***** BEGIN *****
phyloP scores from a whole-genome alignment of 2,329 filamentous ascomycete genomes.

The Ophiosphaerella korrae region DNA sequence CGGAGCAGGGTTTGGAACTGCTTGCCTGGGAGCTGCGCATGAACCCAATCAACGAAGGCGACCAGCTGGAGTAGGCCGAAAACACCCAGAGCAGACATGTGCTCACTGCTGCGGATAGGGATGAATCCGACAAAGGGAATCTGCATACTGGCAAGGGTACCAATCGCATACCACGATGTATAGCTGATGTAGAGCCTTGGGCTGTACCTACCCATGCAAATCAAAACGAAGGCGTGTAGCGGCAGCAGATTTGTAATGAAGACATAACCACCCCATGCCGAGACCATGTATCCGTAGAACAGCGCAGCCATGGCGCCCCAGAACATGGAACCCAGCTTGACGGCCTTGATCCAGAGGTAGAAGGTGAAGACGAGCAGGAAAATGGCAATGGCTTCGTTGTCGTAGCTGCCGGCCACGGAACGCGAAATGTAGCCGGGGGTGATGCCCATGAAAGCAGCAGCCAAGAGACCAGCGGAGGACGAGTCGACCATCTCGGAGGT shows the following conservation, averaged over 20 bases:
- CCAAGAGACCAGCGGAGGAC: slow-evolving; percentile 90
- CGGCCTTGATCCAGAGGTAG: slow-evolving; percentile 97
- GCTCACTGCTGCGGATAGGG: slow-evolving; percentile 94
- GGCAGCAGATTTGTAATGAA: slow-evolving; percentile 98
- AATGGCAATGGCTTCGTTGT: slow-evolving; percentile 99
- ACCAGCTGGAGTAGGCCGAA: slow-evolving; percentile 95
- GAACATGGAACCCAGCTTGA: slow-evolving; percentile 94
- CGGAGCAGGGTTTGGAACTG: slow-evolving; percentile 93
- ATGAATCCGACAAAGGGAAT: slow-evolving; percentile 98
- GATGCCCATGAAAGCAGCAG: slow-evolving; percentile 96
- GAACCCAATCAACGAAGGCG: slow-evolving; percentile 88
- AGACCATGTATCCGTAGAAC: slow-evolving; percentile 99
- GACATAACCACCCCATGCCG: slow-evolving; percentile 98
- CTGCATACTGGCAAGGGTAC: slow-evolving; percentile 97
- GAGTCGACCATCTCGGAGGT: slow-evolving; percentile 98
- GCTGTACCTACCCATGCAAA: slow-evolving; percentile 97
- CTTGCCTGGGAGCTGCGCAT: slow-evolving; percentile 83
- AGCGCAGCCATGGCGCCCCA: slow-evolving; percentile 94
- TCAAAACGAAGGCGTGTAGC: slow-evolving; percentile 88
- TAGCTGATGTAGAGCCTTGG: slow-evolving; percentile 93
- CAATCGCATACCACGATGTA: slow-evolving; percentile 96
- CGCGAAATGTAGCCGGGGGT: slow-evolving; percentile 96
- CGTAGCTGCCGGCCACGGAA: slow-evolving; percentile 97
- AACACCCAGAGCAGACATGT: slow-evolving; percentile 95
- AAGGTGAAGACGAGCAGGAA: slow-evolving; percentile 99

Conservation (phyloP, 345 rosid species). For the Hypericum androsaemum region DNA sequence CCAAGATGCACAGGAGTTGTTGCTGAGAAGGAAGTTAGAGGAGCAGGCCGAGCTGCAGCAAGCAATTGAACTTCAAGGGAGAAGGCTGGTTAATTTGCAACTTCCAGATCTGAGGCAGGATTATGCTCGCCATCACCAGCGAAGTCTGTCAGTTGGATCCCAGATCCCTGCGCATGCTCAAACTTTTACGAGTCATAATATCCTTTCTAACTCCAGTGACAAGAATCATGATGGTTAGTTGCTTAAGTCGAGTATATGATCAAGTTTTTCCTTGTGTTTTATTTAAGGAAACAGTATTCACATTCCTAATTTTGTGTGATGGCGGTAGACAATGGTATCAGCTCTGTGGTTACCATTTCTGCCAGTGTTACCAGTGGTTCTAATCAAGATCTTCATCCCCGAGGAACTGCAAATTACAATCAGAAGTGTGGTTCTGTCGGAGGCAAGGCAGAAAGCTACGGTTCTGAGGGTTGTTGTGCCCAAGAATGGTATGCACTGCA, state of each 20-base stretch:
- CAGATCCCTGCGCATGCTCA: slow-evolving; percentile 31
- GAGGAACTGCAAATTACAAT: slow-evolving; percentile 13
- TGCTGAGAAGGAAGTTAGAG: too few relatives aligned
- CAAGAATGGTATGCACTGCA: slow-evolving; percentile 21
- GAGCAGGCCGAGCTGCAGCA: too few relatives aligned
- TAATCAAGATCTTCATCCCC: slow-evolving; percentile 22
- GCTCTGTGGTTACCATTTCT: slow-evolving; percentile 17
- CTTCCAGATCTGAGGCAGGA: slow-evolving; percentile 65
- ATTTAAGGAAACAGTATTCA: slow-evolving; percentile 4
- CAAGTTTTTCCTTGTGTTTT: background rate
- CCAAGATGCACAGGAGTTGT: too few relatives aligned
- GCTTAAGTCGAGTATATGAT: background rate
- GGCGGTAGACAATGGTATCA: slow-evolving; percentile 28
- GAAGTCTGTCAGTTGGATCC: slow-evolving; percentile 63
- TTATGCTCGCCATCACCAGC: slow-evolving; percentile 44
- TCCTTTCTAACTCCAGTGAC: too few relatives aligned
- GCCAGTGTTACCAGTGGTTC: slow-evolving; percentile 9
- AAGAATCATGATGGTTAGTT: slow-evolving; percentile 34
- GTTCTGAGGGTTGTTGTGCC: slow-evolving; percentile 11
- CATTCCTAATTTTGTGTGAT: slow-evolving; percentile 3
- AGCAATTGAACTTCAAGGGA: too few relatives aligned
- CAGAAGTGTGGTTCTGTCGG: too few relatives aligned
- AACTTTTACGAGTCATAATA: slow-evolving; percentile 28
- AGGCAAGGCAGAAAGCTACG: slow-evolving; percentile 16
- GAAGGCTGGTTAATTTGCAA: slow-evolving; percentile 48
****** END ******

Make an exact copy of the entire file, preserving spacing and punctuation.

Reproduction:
phyloP scores from a whole-genome alignment of 2,329 filamentous ascomycete genomes.

The Ophiosphaerella korrae region DNA sequence CGGAGCAGGGTTTGGAACTGCTTGCCTGGGAGCTGCGCATGAACCCAATCAACGAAGGCGACCAGCTGGAGTAGGCCGAAAACACCCAGAGCAGACATGTGCTCACTGCTGCGGATAGGGATGAATCCGACAAAGGGAATCTGCATACTGGCAAGGGTACCAATCGCATACCACGATGTATAGCTGATGTAGAGCCTTGGGCTGTACCTACCCATGCAAATCAAAACGAAGGCGTGTAGCGGCAGCAGATTTGTAATGAAGACATAACCACCCCATGCCGAGACCATGTATCCGTAGAACAGCGCAGCCATGGCGCCCCAGAACATGGAACCCAGCTTGACGGCCTTGATCCAGAGGTAGAAGGTGAAGACGAGCAGGAAAATGGCAATGGCTTCGTTGTCGTAGCTGCCGGCCACGGAACGCGAAATGTAGCCGGGGGTGATGCCCATGAAAGCAGCAGCCAAGAGACCAGCGGAGGACGAGTCGACCATCTCGGAGGT shows the following conservation, averaged over 20 bases:
- CCAAGAGACCAGCGGAGGAC: slow-evolving; percentile 90
- CGGCCTTGATCCAGAGGTAG: slow-evolving; percentile 97
- GCTCACTGCTGCGGATAGGG: slow-evolving; percentile 94
- GGCAGCAGATTTGTAATGAA: slow-evolving; percentile 98
- AATGGCAATGGCTTCGTTGT: slow-evolving; percentile 99
- ACCAGCTGGAGTAGGCCGAA: slow-evolving; percentile 95
- GAACATGGAACCCAGCTTGA: slow-evolving; percentile 94
- CGGAGCAGGGTTTGGAACTG: slow-evolving; percentile 93
- ATGAATCCGACAAAGGGAAT: slow-evolving; percentile 98
- GATGCCCATGAAAGCAGCAG: slow-evolving; percentile 96
- GAACCCAATCAACGAAGGCG: slow-evolving; percentile 88
- AGACCATGTATCCGTAGAAC: slow-evolving; percentile 99
- GACATAACCACCCCATGCCG: slow-evolving; percentile 98
- CTGCATACTGGCAAGGGTAC: slow-evolving; percentile 97
- GAGTCGACCATCTCGGAGGT: slow-evolving; percentile 98
- GCTGTACCTACCCATGCAAA: slow-evolving; percentile 97
- CTTGCCTGGGAGCTGCGCAT: slow-evolving; percentile 83
- AGCGCAGCCATGGCGCCCCA: slow-evolving; percentile 94
- TCAAAACGAAGGCGTGTAGC: slow-evolving; percentile 88
- TAGCTGATGTAGAGCCTTGG: slow-evolving; percentile 93
- CAATCGCATACCACGATGTA: slow-evolving; percentile 96
- CGCGAAATGTAGCCGGGGGT: slow-evolving; percentile 96
- CGTAGCTGCCGGCCACGGAA: slow-evolving; percentile 97
- AACACCCAGAGCAGACATGT: slow-evolving; percentile 95
- AAGGTGAAGACGAGCAGGAA: slow-evolving; percentile 99

Conservation (phyloP, 345 rosid species). For the Hypericum androsaemum region DNA sequence CCAAGATGCACAGGAGTTGTTGCTGAGAAGGAAGTTAGAGGAGCAGGCCGAGCTGCAGCAAGCAATTGAACTTCAAGGGAGAAGGCTGGTTAATTTGCAACTTCCAGATCTGAGGCAGGATTATGCTCGCCATCACCAGCGAAGTCTGTCAGTTGGATCCCAGATCCCTGCGCATGCTCAAACTTTTACGAGTCATAATATCCTTTCTAACTCCAGTGACAAGAATCATGATGGTTAGTTGCTTAAGTCGAGTATATGATCAAGTTTTTCCTTGTGTTTTATTTAAGGAAACAGTATTCACATTCCTAATTTTGTGTGATGGCGGTAGACAATGGTATCAGCTCTGTGGTTACCATTTCTGCCAGTGTTACCAGTGGTTCTAATCAAGATCTTCATCCCCGAGGAACTGCAAATTACAATCAGAAGTGTGGTTCTGTCGGAGGCAAGGCAGAAAGCTACGGTTCTGAGGGTTGTTGTGCCCAAGAATGGTATGCACTGCA, state of each 20-base stretch:
- CAGATCCCTGCGCATGCTCA: slow-evolving; percentile 31
- GAGGAACTGCAAATTACAAT: slow-evolving; percentile 13
- TGCTGAGAAGGAAGTTAGAG: too few relatives aligned
- CAAGAATGGTATGCACTGCA: slow-evolving; percentile 21
- GAGCAGGCCGAGCTGCAGCA: too few relatives aligned
- TAATCAAGATCTTCATCCCC: slow-evolving; percentile 22
- GCTCTGTGGTTACCATTTCT: slow-evolving; percentile 17
- CTTCCAGATCTGAGGCAGGA: slow-evolving; percentile 65
- ATTTAAGGAAACAGTATTCA: slow-evolving; percentile 4
- CAAGTTTTTCCTTGTGTTTT: background rate
- CCAAGATGCACAGGAGTTGT: too few relatives aligned
- GCTTAAGTCGAGTATATGAT: background rate
- GGCGGTAGACAATGGTATCA: slow-evolving; percentile 28
- GAAGTCTGTCAGTTGGATCC: slow-evolving; percentile 63
- TTATGCTCGCCATCACCAGC: slow-evolving; percentile 44
- TCCTTTCTAACTCCAGTGAC: too few relatives aligned
- GCCAGTGTTACCAGTGGTTC: slow-evolving; percentile 9
- AAGAATCATGATGGTTAGTT: slow-evolving; percentile 34
- GTTCTGAGGGTTGTTGTGCC: slow-evolving; percentile 11
- CATTCCTAATTTTGTGTGAT: slow-evolving; percentile 3
- AGCAATTGAACTTCAAGGGA: too few relatives aligned
- CAGAAGTGTGGTTCTGTCGG: too few relatives aligned
- AACTTTTACGAGTCATAATA: slow-evolving; percentile 28
- AGGCAAGGCAGAAAGCTACG: slow-evolving; percentile 16
- GAAGGCTGGTTAATTTGCAA: slow-evolving; percentile 48